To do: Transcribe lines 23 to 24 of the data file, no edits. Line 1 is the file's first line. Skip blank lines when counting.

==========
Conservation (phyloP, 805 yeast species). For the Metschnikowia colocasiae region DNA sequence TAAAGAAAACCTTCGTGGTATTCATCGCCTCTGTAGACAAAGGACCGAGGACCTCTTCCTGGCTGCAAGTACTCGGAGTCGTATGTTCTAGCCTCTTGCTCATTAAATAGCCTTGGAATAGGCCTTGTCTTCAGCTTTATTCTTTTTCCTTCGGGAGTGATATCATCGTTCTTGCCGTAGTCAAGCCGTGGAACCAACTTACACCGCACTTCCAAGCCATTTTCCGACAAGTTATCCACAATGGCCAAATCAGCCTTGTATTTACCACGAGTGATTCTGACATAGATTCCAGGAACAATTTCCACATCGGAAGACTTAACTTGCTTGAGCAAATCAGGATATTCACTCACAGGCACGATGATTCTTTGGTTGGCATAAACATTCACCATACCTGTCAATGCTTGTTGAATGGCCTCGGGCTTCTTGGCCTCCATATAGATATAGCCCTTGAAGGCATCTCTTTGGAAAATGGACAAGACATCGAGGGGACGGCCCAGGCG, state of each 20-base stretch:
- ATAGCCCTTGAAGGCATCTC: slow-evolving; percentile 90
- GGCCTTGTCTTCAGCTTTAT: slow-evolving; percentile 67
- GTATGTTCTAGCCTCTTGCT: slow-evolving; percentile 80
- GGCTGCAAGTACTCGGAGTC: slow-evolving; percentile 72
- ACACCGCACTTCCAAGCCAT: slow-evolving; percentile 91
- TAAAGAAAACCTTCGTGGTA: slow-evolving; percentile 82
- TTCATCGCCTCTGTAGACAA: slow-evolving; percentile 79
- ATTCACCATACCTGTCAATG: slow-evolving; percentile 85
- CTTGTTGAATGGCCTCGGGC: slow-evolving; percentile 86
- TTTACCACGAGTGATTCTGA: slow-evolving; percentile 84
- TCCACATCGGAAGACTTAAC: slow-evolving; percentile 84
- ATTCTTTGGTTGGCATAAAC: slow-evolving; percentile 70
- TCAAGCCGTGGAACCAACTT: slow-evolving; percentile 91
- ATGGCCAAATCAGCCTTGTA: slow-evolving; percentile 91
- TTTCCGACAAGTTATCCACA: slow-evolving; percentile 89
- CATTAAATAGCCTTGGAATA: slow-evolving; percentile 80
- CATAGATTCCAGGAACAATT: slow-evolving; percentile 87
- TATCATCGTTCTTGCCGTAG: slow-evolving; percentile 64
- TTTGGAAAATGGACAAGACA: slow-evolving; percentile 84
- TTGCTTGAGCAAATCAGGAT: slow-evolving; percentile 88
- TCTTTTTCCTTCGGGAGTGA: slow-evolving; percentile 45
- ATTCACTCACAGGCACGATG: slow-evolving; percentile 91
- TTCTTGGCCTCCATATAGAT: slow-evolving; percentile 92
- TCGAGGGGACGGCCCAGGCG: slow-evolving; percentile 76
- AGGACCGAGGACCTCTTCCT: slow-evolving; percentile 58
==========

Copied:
- ATTCACTCACAGGCACGATG: slow-evolving; percentile 91
- TTCTTGGCCTCCATATAGAT: slow-evolving; percentile 92